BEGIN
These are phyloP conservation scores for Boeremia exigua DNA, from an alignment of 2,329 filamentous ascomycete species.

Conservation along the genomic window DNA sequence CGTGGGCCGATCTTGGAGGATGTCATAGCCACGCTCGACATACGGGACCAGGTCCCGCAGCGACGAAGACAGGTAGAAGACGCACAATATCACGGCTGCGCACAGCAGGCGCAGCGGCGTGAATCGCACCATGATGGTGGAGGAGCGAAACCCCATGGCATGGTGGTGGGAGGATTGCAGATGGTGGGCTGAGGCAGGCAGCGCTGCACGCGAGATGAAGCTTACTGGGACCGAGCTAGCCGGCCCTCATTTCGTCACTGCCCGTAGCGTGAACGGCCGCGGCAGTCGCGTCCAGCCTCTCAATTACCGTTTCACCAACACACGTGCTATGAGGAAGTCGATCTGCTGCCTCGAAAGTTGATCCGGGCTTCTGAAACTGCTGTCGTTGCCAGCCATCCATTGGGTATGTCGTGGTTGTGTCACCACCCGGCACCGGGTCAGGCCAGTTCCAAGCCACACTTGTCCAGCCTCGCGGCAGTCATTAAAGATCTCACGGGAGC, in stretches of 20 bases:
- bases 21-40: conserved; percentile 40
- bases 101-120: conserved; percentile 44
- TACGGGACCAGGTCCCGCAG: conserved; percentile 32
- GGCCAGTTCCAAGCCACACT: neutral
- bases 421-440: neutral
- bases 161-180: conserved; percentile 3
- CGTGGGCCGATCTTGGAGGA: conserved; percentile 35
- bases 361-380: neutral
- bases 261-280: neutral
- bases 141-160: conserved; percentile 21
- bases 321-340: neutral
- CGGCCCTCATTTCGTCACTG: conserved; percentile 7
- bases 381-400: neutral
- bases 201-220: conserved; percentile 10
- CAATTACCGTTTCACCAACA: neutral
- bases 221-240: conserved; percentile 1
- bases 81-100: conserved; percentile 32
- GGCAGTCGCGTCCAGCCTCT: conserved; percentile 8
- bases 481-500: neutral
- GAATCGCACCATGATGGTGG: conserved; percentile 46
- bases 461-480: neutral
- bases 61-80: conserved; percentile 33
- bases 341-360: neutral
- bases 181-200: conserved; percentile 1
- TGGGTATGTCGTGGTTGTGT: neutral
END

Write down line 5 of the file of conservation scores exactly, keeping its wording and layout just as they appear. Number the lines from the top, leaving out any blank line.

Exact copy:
- TACGGGACCAGGTCCCGCAG: conserved; percentile 32